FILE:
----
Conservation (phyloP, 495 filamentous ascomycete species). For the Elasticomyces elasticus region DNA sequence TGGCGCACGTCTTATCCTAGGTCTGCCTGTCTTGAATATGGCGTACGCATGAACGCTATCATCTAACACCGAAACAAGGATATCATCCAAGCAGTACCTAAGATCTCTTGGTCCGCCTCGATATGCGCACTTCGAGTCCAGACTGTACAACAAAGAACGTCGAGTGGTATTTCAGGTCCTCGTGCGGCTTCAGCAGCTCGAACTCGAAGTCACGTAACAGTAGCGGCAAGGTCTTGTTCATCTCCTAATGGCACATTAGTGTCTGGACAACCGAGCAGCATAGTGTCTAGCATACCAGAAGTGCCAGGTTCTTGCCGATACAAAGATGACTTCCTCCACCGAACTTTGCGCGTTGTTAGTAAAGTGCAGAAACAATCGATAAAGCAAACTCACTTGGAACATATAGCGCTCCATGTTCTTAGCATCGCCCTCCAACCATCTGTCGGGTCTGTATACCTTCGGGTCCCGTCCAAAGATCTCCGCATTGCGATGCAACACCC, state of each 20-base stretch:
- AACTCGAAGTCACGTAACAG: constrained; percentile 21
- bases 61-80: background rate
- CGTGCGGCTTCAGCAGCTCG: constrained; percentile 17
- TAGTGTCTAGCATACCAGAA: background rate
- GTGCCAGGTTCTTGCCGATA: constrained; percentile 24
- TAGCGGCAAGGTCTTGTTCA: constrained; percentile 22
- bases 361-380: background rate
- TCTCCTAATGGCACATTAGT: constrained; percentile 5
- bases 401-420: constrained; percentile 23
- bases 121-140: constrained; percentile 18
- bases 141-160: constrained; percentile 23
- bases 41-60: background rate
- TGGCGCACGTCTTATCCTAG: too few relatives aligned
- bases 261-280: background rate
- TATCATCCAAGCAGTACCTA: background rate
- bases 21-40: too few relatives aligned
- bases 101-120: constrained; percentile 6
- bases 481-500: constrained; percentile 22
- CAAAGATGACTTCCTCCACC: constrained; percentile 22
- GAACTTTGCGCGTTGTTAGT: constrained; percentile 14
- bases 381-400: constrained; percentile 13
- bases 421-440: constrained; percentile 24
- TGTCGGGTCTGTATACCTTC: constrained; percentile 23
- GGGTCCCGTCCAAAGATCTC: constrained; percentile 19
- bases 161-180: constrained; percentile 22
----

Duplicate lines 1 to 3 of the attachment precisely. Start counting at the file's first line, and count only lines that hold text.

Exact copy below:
Conservation (phyloP, 495 filamentous ascomycete species). For the Elasticomyces elasticus region DNA sequence TGGCGCACGTCTTATCCTAGGTCTGCCTGTCTTGAATATGGCGTACGCATGAACGCTATCATCTAACACCGAAACAAGGATATCATCCAAGCAGTACCTAAGATCTCTTGGTCCGCCTCGATATGCGCACTTCGAGTCCAGACTGTACAACAAAGAACGTCGAGTGGTATTTCAGGTCCTCGTGCGGCTTCAGCAGCTCGAACTCGAAGTCACGTAACAGTAGCGGCAAGGTCTTGTTCATCTCCTAATGGCACATTAGTGTCTGGACAACCGAGCAGCATAGTGTCTAGCATACCAGAAGTGCCAGGTTCTTGCCGATACAAAGATGACTTCCTCCACCGAACTTTGCGCGTTGTTAGTAAAGTGCAGAAACAATCGATAAAGCAAACTCACTTGGAACATATAGCGCTCCATGTTCTTAGCATCGCCCTCCAACCATCTGTCGGGTCTGTATACCTTCGGGTCCCGTCCAAAGATCTCCGCATTGCGATGCAACACCC, state of each 20-base stretch:
- AACTCGAAGTCACGTAACAG: constrained; percentile 21
- bases 61-80: background rate